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The figure of the Chinese sex worker—who provokes both disdain and desire—has become a trope for both Asian American sexuality and Asian modernity. Lingering in the cultural imagination, sex workers link sexual and cultural marginality, and their tales clarify the boundaries of citizenship, nationalism, and internationalism. Based on her new book, Transpacific Attachments, Lily Wong will discuss the mobility and mobilization of the sex worker figure through transpacific media networks, stressing the intersectional politics of racial, sexual, and class structures. She focuses on the transpacific networks that reconfigure Chineseness, complicating a diasporic framework of cultural authenticity. While imaginations of a global community have long been mobilized through romantic, erotic, and gendered representations, Wong emphasizes the significant role sex work plays in the constant restructuring of social relations. “Chineseness,” the figure of the sex worker shows, is an affective product as much as an ethnic or cultural signifier.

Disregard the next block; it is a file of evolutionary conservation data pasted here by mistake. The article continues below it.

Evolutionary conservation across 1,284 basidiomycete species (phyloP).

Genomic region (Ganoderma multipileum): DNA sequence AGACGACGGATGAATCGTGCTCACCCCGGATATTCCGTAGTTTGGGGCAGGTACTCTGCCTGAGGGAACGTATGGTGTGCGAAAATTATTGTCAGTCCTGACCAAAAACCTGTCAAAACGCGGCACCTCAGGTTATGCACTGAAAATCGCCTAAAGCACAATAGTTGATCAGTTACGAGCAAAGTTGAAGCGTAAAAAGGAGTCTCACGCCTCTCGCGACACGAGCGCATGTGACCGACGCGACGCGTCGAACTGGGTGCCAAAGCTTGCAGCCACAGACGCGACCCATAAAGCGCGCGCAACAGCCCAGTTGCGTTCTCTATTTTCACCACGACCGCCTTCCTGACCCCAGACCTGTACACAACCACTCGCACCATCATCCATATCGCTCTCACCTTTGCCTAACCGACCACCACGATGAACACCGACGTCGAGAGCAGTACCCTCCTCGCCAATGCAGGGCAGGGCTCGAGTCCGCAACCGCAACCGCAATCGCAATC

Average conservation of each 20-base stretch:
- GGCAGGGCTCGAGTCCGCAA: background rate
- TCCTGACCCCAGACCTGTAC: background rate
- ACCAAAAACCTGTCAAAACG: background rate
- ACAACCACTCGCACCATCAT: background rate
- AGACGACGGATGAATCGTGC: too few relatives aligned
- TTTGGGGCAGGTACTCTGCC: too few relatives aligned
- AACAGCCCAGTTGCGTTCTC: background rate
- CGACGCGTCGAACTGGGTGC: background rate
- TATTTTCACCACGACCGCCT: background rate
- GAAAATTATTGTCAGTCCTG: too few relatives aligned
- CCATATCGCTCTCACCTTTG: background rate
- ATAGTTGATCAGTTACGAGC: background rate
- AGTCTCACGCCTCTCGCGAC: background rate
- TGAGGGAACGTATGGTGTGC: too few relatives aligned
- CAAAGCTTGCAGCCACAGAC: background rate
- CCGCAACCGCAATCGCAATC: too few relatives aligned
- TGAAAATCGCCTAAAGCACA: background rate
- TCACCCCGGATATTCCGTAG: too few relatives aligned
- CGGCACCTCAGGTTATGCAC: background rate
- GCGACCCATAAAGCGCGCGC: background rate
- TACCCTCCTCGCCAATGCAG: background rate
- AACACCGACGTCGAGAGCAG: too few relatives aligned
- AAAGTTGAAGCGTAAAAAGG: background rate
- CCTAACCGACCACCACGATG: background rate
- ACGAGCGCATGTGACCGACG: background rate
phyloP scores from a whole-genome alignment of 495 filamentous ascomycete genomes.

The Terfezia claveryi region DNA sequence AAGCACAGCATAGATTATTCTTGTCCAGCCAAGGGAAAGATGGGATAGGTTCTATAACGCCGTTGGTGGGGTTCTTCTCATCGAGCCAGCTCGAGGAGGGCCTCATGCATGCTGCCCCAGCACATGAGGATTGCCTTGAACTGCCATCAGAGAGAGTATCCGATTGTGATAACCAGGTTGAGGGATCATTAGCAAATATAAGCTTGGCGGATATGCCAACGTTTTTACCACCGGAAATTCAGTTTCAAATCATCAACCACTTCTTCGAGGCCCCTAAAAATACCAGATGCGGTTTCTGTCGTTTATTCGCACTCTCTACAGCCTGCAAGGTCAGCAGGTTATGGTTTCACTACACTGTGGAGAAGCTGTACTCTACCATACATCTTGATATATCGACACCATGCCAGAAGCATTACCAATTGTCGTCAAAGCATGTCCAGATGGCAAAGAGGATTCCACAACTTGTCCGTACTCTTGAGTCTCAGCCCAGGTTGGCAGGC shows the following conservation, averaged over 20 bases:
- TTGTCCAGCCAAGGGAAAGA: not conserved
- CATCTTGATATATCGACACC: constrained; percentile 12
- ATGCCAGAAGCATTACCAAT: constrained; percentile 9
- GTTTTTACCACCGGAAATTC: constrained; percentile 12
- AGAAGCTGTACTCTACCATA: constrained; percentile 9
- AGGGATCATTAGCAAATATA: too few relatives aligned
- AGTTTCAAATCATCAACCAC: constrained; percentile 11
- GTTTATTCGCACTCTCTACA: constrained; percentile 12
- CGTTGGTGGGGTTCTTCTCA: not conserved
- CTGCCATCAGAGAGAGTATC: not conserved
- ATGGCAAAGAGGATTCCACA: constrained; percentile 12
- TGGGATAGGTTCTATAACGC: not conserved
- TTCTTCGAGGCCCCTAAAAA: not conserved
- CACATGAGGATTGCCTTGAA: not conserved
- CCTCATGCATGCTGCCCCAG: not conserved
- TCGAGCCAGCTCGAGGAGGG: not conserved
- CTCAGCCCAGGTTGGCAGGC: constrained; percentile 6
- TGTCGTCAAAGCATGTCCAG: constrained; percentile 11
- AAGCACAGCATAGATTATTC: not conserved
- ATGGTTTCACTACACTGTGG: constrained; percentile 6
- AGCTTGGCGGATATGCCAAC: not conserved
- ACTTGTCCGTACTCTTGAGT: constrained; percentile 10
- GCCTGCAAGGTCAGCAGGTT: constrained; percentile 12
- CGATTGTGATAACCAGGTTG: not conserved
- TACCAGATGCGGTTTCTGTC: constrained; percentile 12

Lily Wong


Lily Wong is Assistant Professor of Literature at American University. Her research focuses on the politics of affect/emotion, gender/sexuality, comparative race, and media formations of transpacific Chinese, Sinophone, and Asian American communities.Her work can be found in journals including American Quarterly, Journal of Chinese Cinemas, Asian Cinema, and Asian American Literary Review, among others. She has published book chapters in World Cinema and the Visual Arts, Queer Sinophone Cultures, and Divided Lenses: War and Film Memory in Asia. Wong’s latest book is Transpacific Attachments: Sex Work, Media Networks, and Affective Histories of Chineseness.